I heard from the quality control person at Standlee, who answered all my questions, even the potentially uncomfortable ones.  At that point I learned that timothy is a pesky, pesky hay to deal with..and, in fact, this particular product was in the phase-out process for exactly this reason.  The whitish nature of the mold meant that the problem happened not at home base (because if that had been the case, the whole bag would have been black, hot, and just more disgusting than I care to imagine), but along the way.

And the way timothy cubes (as opposed to pellets, which don’t do this, or the compressed hay bales, which also don’t do this) manage this is that if they travel from a dry clime to a wet clime to a dry clime…they suck water into themselves from the air along the way.  Just like little sentient cubes of greed.  THEN they sit in the heat and make mold.

Interestingly, the other hays and hay mixes don’t have this problem…just the straight timothy cubes.

"Don't mind me...I just got a little thirsty.  Go ahead.  Feed me to your colic-history horse.  I dare you."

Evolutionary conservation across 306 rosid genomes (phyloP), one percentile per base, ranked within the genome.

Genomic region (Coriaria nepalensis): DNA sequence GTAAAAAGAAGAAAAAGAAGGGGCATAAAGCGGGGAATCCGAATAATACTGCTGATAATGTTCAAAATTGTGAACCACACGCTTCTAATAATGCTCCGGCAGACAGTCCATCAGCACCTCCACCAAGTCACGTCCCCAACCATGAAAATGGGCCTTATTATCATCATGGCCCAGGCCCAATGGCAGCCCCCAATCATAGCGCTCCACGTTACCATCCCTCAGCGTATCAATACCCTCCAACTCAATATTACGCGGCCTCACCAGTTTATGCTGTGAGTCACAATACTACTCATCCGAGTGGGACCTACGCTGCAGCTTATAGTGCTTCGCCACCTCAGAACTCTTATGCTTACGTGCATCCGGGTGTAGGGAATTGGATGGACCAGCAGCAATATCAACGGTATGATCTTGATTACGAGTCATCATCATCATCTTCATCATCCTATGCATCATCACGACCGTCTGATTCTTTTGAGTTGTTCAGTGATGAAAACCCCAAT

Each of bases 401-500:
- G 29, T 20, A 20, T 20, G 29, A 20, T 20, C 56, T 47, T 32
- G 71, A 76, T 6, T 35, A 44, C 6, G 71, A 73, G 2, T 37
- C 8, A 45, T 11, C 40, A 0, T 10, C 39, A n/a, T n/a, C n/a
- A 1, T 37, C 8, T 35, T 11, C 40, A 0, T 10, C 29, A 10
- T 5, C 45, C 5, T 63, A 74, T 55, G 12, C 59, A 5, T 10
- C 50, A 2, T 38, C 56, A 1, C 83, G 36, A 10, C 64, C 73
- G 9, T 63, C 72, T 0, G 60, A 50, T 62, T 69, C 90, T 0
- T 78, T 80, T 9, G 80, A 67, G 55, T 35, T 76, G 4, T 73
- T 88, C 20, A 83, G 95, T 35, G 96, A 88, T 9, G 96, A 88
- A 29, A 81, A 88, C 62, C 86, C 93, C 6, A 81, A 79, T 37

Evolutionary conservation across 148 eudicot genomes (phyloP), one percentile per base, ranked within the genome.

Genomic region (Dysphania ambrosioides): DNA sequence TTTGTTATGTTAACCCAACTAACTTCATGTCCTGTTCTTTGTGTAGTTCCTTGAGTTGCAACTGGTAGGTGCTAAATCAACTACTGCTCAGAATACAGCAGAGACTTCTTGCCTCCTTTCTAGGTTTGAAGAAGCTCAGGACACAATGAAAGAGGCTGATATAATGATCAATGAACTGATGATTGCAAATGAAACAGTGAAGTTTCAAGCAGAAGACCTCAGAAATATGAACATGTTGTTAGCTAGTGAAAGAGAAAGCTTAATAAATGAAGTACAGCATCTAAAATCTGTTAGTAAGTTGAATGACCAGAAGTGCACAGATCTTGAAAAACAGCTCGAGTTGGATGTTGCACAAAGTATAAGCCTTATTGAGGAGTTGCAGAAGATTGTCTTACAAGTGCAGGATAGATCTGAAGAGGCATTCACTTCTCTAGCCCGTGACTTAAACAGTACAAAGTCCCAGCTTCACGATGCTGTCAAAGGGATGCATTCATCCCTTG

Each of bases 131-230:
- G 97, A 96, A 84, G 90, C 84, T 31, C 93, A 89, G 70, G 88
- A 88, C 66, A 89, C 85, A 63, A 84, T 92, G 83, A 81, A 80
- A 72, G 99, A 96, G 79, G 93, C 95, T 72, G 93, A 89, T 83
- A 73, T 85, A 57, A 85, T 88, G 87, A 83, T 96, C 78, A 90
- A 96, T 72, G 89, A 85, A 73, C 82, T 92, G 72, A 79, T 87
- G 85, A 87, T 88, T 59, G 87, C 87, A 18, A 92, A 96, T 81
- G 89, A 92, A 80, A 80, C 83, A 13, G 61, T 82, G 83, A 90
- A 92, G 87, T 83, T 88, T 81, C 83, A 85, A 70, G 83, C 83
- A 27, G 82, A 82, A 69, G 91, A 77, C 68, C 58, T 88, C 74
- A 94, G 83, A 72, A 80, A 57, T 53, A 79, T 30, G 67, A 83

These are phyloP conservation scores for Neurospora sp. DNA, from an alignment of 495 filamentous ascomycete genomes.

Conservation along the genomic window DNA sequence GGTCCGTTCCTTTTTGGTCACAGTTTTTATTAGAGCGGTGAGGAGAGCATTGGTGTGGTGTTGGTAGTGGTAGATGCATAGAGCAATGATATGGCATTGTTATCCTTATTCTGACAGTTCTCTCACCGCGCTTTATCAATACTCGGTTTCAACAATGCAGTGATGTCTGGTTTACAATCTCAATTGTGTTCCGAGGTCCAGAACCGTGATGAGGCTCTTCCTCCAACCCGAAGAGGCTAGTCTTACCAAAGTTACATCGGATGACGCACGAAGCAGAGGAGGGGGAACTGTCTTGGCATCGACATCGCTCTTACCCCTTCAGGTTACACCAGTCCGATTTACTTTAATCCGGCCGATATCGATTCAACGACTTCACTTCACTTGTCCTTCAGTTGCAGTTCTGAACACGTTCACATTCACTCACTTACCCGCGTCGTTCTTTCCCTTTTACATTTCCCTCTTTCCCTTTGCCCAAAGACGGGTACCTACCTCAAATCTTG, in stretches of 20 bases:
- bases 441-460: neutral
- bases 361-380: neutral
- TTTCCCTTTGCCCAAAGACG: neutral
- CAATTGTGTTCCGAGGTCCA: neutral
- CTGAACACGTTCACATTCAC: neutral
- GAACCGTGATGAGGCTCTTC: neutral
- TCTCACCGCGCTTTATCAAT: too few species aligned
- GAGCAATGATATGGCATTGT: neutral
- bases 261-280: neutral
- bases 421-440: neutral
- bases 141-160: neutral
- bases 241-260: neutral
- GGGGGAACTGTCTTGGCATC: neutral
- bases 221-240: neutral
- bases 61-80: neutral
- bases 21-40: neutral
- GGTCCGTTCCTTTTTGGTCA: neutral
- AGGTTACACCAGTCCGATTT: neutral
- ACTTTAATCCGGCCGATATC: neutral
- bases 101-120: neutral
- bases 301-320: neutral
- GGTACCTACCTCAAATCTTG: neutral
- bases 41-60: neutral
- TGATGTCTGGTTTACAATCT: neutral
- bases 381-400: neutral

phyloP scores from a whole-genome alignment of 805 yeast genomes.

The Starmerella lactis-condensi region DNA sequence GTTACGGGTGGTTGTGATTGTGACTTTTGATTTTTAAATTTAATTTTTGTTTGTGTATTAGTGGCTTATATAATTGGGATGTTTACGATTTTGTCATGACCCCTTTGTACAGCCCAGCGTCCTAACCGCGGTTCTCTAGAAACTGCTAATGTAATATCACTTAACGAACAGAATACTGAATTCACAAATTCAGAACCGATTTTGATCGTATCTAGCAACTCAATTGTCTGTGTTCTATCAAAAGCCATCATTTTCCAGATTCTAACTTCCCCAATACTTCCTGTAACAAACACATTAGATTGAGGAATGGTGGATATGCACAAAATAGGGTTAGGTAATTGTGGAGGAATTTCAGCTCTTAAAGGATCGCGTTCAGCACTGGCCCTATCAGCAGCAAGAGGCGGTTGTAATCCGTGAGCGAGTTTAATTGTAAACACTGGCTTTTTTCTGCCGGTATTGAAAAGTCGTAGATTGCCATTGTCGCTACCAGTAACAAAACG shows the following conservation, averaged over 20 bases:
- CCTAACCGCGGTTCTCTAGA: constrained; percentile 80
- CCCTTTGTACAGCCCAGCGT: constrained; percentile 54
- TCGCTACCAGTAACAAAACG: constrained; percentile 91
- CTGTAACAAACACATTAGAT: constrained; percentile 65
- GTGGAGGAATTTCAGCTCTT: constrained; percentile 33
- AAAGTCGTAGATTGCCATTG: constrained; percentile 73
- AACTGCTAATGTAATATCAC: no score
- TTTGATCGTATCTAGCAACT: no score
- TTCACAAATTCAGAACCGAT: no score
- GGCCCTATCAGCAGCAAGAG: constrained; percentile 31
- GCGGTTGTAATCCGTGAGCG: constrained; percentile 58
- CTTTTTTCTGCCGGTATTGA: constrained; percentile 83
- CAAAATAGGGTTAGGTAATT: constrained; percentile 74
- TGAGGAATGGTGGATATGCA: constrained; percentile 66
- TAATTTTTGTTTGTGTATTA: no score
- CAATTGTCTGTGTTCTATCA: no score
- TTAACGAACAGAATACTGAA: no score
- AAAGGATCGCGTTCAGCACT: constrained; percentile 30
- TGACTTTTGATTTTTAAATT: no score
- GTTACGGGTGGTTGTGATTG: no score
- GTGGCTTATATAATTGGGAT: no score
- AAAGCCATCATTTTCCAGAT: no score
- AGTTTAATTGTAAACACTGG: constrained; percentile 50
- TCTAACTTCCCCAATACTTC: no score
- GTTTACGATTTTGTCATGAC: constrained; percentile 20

“Don’t mind me…I just got a little thirsty. Go ahead. Feed me to your colic-history horse. I dare you.”

So.  By this time I’d gone through all the available local bags–all from the same shipment, all from the same lot–and spent the better part of two work days running back and forth, taking notes, and making phone calls…and I have to admit I wasn’t interested in putting any more time into getting a replacement bag.  That was the end of the timothy cube trial.

But the rest of it was all fine!  Ready and awaiting Duncan’s eager grinding teeth.  And that means another blog tomorrow–!



Dec 092012